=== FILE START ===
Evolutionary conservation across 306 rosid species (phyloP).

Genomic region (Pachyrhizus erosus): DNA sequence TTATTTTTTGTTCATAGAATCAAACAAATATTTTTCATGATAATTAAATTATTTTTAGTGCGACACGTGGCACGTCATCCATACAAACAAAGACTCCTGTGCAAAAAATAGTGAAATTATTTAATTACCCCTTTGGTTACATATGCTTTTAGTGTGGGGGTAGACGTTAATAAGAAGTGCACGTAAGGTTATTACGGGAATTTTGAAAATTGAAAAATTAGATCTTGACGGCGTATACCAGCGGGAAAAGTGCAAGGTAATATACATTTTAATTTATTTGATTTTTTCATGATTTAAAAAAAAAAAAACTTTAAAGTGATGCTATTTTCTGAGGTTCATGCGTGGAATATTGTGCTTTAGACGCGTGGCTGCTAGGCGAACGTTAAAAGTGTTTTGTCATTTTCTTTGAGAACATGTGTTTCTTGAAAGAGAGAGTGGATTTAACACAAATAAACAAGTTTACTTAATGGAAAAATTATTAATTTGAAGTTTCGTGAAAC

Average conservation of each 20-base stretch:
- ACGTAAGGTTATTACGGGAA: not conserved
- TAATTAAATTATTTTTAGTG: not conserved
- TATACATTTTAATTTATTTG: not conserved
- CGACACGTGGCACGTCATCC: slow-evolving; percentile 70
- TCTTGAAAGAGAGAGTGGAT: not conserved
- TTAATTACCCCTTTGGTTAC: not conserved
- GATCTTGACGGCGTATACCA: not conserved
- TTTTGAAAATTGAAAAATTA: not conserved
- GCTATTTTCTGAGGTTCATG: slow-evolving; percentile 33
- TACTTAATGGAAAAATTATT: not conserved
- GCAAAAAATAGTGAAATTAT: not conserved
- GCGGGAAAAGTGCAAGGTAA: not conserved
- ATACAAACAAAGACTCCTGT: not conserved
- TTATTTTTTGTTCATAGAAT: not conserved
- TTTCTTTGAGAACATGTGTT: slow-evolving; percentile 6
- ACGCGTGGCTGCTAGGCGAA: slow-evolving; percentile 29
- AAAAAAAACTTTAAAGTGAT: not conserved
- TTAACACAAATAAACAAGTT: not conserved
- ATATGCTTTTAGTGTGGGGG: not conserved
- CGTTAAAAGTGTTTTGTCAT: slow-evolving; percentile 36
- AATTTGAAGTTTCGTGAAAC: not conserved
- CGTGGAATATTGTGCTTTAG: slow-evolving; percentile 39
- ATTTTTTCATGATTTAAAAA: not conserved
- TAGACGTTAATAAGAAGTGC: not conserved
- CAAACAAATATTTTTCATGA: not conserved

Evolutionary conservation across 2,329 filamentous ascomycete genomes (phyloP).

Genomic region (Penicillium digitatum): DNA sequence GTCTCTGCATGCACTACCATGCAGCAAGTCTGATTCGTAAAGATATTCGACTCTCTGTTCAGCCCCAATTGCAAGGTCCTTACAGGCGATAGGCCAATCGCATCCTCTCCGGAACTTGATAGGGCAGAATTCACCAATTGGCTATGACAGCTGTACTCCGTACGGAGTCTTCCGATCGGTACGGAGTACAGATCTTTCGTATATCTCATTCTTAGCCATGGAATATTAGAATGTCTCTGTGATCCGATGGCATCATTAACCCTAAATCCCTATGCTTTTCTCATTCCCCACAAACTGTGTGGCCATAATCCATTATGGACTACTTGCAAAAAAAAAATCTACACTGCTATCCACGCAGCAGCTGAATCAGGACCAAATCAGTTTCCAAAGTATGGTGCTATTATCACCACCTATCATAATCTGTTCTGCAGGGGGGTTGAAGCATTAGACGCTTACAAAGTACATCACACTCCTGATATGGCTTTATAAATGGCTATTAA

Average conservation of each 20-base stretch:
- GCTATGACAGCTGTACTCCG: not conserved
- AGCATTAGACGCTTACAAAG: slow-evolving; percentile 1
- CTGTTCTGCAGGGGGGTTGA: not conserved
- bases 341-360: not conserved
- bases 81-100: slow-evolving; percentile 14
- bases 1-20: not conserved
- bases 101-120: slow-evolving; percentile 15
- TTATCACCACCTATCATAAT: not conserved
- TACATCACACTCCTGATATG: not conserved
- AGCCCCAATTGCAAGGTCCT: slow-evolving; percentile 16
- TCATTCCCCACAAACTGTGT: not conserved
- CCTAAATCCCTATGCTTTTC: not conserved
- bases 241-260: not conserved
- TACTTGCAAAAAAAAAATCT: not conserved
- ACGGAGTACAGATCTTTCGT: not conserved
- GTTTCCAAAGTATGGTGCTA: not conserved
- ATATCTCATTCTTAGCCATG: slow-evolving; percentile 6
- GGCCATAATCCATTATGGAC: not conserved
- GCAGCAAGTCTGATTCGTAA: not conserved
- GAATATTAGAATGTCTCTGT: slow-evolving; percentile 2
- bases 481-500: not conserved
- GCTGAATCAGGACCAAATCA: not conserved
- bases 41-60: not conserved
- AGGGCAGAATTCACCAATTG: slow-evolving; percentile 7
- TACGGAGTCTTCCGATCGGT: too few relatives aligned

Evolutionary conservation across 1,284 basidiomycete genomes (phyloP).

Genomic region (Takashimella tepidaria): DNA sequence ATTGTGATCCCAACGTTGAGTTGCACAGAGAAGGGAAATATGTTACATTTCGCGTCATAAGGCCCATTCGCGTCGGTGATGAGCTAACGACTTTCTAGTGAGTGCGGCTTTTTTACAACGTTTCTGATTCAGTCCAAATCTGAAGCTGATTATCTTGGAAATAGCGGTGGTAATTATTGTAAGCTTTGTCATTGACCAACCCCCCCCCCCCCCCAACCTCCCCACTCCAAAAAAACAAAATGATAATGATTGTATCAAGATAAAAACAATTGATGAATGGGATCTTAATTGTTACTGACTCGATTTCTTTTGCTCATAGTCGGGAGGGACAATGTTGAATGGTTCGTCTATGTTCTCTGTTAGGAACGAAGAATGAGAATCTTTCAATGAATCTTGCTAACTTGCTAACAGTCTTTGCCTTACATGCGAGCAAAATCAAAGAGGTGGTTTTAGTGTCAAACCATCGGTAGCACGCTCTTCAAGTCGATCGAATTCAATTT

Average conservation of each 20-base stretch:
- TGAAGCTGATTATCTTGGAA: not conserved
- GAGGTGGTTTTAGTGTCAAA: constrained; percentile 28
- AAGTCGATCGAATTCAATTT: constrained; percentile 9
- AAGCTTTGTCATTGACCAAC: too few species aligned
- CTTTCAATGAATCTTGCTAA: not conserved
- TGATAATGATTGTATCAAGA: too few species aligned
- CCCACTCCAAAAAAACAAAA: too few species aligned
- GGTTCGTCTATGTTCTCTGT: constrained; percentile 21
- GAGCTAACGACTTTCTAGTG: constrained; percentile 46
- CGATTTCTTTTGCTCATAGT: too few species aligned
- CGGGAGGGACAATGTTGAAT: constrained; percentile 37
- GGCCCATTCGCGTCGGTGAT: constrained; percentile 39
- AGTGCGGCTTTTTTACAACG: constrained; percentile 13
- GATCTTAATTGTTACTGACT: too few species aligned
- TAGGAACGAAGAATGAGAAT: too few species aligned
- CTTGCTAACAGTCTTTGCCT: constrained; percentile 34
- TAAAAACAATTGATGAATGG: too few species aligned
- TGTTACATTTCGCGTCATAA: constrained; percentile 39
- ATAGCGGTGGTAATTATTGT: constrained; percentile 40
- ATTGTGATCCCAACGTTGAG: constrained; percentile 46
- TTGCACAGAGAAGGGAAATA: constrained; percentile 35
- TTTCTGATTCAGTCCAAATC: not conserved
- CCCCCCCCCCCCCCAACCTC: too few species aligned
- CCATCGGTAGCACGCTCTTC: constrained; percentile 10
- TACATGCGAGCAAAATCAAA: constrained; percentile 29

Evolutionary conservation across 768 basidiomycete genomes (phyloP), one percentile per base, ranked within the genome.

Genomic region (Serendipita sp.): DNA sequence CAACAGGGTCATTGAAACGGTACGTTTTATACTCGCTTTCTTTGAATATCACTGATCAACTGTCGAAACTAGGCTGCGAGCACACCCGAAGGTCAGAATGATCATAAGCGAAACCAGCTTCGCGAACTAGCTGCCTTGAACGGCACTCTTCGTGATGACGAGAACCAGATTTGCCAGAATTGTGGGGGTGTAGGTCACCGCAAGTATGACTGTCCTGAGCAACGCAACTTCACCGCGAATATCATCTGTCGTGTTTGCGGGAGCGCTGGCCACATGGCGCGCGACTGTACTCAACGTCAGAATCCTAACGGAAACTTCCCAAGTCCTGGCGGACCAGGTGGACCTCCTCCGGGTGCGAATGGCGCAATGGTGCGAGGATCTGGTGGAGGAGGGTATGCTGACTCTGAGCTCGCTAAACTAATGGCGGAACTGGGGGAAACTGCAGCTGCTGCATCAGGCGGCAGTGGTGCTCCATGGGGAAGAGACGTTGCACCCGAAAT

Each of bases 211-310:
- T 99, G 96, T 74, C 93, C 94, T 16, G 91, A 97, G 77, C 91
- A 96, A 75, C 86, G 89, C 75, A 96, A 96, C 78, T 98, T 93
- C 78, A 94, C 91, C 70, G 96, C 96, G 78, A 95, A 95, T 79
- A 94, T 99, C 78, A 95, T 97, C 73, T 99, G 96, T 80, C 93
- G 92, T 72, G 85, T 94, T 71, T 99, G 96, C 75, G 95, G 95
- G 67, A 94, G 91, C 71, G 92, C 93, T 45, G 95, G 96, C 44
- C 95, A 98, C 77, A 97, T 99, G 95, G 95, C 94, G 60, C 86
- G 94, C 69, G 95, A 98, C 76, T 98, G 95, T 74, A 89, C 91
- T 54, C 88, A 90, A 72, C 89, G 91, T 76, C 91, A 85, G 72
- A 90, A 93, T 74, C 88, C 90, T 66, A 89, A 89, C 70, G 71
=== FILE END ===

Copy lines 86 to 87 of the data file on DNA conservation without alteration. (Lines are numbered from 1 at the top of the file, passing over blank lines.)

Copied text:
Genomic region (Serendipita sp.): DNA sequence CAACAGGGTCATTGAAACGGTACGTTTTATACTCGCTTTCTTTGAATATCACTGATCAACTGTCGAAACTAGGCTGCGAGCACACCCGAAGGTCAGAATGATCATAAGCGAAACCAGCTTCGCGAACTAGCTGCCTTGAACGGCACTCTTCGTGATGACGAGAACCAGATTTGCCAGAATTGTGGGGGTGTAGGTCACCGCAAGTATGACTGTCCTGAGCAACGCAACTTCACCGCGAATATCATCTGTCGTGTTTGCGGGAGCGCTGGCCACATGGCGCGCGACTGTACTCAACGTCAGAATCCTAACGGAAACTTCCCAAGTCCTGGCGGACCAGGTGGACCTCCTCCGGGTGCGAATGGCGCAATGGTGCGAGGATCTGGTGGAGGAGGGTATGCTGACTCTGAGCTCGCTAAACTAATGGCGGAACTGGGGGAAACTGCAGCTGCTGCATCAGGCGGCAGTGGTGCTCCATGGGGAAGAGACGTTGCACCCGAAAT

Each of bases 211-310: